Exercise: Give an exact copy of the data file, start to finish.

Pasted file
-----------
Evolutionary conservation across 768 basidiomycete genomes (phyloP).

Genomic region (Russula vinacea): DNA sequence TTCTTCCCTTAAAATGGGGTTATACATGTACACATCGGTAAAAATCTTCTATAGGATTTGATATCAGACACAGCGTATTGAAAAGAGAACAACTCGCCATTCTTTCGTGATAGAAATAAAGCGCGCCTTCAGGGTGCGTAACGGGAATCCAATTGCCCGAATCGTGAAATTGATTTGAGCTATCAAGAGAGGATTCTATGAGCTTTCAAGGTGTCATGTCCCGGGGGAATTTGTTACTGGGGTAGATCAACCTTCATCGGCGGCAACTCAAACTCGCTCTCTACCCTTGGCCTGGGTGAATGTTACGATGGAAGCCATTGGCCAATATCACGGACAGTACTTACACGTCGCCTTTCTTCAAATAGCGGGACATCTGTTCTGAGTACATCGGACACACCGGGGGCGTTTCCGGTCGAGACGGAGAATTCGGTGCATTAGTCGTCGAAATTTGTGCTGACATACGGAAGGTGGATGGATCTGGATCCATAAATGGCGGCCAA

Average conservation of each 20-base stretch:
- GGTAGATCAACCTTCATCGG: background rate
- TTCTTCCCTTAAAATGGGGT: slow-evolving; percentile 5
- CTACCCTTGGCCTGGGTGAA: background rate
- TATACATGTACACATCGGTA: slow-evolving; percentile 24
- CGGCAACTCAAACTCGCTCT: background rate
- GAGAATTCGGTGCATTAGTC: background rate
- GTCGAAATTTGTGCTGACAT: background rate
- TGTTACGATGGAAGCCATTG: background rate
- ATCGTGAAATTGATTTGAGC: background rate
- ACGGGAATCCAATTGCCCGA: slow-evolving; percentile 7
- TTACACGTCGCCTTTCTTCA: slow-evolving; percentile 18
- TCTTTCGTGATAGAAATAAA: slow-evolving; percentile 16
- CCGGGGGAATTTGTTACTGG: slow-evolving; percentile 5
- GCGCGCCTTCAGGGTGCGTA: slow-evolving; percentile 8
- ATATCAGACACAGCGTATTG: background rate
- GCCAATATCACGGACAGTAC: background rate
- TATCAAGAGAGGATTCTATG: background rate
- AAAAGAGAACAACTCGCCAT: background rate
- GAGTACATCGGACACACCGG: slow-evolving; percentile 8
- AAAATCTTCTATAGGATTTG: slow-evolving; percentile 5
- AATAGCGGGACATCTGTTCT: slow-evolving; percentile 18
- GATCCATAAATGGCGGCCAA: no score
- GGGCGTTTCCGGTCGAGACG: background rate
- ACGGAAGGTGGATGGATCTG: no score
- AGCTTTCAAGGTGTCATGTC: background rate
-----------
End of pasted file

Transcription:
Evolutionary conservation across 768 basidiomycete genomes (phyloP).

Genomic region (Russula vinacea): DNA sequence TTCTTCCCTTAAAATGGGGTTATACATGTACACATCGGTAAAAATCTTCTATAGGATTTGATATCAGACACAGCGTATTGAAAAGAGAACAACTCGCCATTCTTTCGTGATAGAAATAAAGCGCGCCTTCAGGGTGCGTAACGGGAATCCAATTGCCCGAATCGTGAAATTGATTTGAGCTATCAAGAGAGGATTCTATGAGCTTTCAAGGTGTCATGTCCCGGGGGAATTTGTTACTGGGGTAGATCAACCTTCATCGGCGGCAACTCAAACTCGCTCTCTACCCTTGGCCTGGGTGAATGTTACGATGGAAGCCATTGGCCAATATCACGGACAGTACTTACACGTCGCCTTTCTTCAAATAGCGGGACATCTGTTCTGAGTACATCGGACACACCGGGGGCGTTTCCGGTCGAGACGGAGAATTCGGTGCATTAGTCGTCGAAATTTGTGCTGACATACGGAAGGTGGATGGATCTGGATCCATAAATGGCGGCCAA

Average conservation of each 20-base stretch:
- GGTAGATCAACCTTCATCGG: background rate
- TTCTTCCCTTAAAATGGGGT: slow-evolving; percentile 5
- CTACCCTTGGCCTGGGTGAA: background rate
- TATACATGTACACATCGGTA: slow-evolving; percentile 24
- CGGCAACTCAAACTCGCTCT: background rate
- GAGAATTCGGTGCATTAGTC: background rate
- GTCGAAATTTGTGCTGACAT: background rate
- TGTTACGATGGAAGCCATTG: background rate
- ATCGTGAAATTGATTTGAGC: background rate
- ACGGGAATCCAATTGCCCGA: slow-evolving; percentile 7
- TTACACGTCGCCTTTCTTCA: slow-evolving; percentile 18
- TCTTTCGTGATAGAAATAAA: slow-evolving; percentile 16
- CCGGGGGAATTTGTTACTGG: slow-evolving; percentile 5
- GCGCGCCTTCAGGGTGCGTA: slow-evolving; percentile 8
- ATATCAGACACAGCGTATTG: background rate
- GCCAATATCACGGACAGTAC: background rate
- TATCAAGAGAGGATTCTATG: background rate
- AAAAGAGAACAACTCGCCAT: background rate
- GAGTACATCGGACACACCGG: slow-evolving; percentile 8
- AAAATCTTCTATAGGATTTG: slow-evolving; percentile 5
- AATAGCGGGACATCTGTTCT: slow-evolving; percentile 18
- GATCCATAAATGGCGGCCAA: no score
- GGGCGTTTCCGGTCGAGACG: background rate
- ACGGAAGGTGGATGGATCTG: no score
- AGCTTTCAAGGTGTCATGTC: background rate